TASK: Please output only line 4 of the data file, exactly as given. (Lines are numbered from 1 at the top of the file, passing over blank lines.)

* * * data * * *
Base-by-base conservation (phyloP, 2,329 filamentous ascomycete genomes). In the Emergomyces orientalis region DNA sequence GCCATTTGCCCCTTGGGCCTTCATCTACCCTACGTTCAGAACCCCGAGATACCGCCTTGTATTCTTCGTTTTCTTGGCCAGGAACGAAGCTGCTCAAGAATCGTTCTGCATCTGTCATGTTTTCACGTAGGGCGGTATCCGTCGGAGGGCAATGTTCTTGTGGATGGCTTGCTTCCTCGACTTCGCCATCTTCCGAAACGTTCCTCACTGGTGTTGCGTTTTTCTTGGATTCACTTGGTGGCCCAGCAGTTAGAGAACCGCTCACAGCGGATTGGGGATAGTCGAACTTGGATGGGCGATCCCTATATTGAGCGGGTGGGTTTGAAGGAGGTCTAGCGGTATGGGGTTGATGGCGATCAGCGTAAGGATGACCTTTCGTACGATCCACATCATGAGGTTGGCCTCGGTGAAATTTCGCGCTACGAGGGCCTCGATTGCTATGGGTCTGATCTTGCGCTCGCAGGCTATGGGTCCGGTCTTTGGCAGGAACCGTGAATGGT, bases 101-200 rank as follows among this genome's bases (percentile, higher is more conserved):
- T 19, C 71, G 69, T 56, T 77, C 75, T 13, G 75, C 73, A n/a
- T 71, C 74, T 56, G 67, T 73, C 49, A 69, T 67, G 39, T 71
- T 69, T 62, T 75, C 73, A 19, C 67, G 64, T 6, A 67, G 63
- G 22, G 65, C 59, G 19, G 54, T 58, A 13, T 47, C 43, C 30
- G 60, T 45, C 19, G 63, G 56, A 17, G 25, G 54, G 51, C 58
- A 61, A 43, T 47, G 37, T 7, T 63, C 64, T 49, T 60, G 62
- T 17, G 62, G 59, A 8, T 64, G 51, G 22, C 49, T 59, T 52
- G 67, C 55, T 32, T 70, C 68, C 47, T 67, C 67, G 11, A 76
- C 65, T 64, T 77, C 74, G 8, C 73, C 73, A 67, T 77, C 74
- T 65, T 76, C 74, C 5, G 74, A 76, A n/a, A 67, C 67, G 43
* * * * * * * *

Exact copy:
- T 69, T 62, T 75, C 73, A 19, C 67, G 64, T 6, A 67, G 63